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Fabella will not be closed, says DoH

The Dr. Jose Fabella Memorial Hospital, the country’s National Maternity Hospital, in Manila will not be closed.

This was assured by Health Secretary Janette Loreto-Garin, allaying fears of patients and health workers who think that the government-owned medical facility will be closed.

On Friday, a protest was staged by Fabella employees and patients in front of the hospital.

“Our government, especially the Department of Health, has no heart for the poor mothers and babies treated in Fabella Hospital. Our director just announced last Monday that we should vacate the hospital compound by June 8, 2016,” Dr. Margarita F. Esquivel, president of Fabella Hospital Employees Association, said.

“Why is the government bending to the Home Guaranty Corp. which issued a letter to the DoH last September 22, 2015 to vacate the compound in order to develop into a commercial area? The DoH should stand for the patients and health workers and work out like buying the land from Home Guaranty Corp. and modernize Fabella Hospital at the present site by allotting public funds,” Alliance of Health Workers President Robert Mendoza said.

Garin, however, said the health workers will just be relocated to other DoH hospitals until the construction of the new Fabella hospital is completed next year as the old one has a very poor structure now.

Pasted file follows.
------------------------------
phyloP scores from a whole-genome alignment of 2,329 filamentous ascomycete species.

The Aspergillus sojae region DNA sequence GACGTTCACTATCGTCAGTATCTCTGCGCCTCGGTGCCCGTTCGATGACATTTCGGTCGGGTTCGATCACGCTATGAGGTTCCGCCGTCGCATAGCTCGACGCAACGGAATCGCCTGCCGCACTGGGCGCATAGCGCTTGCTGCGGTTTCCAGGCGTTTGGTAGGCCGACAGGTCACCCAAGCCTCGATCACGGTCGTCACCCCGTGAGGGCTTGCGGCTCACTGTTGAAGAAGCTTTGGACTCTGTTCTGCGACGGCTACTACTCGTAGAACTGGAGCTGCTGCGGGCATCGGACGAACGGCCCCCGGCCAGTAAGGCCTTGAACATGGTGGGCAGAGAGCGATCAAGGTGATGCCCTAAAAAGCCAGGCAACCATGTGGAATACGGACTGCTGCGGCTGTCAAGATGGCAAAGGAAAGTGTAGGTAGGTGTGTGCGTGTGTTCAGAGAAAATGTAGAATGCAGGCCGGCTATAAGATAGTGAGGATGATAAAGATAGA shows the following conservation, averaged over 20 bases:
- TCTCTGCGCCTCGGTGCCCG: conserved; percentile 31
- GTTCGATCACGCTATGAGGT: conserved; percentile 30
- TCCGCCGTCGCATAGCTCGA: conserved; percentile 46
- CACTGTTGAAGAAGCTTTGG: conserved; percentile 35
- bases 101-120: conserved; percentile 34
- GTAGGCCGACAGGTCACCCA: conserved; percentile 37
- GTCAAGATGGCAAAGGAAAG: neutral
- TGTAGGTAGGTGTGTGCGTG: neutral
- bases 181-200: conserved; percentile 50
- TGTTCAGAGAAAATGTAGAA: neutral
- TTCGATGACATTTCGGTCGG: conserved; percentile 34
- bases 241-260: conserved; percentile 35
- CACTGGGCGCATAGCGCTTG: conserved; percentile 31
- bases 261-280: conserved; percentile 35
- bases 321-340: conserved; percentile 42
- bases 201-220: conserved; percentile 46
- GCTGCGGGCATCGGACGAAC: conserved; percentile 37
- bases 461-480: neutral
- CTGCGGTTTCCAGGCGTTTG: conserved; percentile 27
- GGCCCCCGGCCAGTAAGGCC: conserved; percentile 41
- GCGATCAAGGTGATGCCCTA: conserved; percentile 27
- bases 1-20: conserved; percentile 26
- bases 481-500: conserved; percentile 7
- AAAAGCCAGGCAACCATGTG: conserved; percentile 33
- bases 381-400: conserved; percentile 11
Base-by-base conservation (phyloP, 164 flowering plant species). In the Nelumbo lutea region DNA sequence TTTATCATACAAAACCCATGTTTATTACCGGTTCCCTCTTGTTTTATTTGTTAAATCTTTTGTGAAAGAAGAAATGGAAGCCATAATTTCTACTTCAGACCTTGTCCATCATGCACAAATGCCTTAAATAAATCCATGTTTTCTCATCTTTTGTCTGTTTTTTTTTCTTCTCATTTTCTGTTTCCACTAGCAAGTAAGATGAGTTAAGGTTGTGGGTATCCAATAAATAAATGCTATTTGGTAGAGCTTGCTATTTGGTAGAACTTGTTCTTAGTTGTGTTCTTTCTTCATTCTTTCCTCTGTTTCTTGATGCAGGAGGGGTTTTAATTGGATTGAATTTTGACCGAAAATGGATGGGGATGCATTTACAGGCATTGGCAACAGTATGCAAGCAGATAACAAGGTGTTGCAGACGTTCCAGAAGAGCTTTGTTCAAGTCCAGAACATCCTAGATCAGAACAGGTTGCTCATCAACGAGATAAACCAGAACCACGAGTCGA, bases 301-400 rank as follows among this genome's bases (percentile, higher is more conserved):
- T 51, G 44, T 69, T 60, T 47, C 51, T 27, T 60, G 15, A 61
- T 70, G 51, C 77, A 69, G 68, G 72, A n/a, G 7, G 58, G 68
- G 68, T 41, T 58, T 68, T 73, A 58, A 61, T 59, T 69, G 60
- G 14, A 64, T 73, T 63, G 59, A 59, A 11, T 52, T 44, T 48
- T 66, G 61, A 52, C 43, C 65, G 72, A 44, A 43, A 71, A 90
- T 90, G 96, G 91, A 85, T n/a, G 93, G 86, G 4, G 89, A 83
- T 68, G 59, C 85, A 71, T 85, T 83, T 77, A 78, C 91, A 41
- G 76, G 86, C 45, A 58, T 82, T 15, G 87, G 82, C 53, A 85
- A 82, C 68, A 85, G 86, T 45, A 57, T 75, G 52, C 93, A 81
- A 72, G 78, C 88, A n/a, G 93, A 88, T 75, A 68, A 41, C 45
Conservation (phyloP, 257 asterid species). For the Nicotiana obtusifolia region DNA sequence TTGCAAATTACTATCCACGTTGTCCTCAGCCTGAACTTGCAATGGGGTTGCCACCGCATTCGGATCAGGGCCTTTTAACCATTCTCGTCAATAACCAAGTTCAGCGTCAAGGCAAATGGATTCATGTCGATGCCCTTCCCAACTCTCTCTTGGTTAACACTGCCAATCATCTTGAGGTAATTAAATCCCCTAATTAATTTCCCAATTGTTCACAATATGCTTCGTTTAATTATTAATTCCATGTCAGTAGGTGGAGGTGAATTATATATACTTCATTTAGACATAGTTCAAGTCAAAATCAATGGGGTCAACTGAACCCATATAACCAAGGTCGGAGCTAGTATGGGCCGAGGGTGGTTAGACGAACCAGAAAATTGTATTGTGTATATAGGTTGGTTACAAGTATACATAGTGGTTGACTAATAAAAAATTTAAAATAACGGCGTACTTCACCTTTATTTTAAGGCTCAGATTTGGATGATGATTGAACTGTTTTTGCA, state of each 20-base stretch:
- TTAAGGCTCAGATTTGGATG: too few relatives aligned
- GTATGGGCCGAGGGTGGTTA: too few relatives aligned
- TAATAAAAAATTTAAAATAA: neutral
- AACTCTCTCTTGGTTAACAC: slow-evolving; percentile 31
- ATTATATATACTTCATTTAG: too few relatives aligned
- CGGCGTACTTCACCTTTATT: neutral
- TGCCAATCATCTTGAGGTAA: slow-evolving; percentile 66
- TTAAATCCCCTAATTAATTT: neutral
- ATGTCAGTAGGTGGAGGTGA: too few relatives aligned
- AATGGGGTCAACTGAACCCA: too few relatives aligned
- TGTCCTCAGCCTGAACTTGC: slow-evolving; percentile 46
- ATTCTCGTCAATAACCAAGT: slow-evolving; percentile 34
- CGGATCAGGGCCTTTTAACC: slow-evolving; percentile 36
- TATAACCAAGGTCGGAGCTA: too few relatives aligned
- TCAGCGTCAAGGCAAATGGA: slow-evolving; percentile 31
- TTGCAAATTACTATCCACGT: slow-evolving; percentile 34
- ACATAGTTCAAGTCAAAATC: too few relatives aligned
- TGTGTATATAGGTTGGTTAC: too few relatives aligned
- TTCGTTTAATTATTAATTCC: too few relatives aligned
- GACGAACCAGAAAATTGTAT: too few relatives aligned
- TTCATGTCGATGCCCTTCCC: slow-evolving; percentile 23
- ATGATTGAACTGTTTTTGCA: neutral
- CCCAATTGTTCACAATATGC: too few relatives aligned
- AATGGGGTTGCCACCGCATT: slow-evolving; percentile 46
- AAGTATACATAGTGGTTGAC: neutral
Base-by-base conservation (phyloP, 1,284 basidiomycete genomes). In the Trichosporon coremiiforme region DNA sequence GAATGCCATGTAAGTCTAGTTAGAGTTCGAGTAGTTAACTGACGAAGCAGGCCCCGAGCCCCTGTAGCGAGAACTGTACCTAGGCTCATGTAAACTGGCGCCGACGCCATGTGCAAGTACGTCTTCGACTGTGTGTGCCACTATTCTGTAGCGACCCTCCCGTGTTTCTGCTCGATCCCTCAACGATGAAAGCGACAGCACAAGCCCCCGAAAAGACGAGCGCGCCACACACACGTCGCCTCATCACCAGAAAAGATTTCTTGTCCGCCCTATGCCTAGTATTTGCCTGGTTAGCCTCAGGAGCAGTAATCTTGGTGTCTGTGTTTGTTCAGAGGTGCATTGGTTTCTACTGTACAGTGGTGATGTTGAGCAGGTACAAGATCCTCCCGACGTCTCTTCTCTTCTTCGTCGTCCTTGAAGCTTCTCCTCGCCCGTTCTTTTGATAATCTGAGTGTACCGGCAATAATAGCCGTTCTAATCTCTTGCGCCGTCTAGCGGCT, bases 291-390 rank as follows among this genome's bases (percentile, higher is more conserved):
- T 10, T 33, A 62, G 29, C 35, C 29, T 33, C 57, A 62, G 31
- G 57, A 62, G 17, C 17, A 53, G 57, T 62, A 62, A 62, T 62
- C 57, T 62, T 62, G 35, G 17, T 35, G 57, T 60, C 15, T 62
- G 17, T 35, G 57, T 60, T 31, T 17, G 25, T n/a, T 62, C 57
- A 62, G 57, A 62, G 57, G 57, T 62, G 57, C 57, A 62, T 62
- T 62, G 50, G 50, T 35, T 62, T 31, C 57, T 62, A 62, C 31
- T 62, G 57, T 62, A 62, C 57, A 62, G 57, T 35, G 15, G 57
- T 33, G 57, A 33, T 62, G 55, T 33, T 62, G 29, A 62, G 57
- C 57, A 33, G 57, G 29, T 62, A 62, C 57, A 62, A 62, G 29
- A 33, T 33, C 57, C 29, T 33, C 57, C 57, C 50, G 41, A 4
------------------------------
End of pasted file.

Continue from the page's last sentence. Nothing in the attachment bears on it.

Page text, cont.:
“By this time hindi na lang lugar iyong problema,” Garin said.

She explained that the lot where the hospital stands – which was found to be owned by Home Guaranty Corp. in 2007 – is not their only concern right now.

“Noong nasunog ang Fabella recently maraming naapektuhan. The result showed a reduction in structural integrity by 78 to 80 percent. We cannot allow the patients to be placed there. Fabella has eight buildings, four buildings were critical right now,” the Health chief said.

It was disclosed that the structural elements of the building were found to have “decreased concrete capacity to a very low value” which makes it difficult for retrofitting and rehabilitation.

Garin said they tried to do something about it but with the huge damage, they will need P400 million and it will take a minimum of two-and-a-half years and an average of three years. (Charina Charisse Echaluce)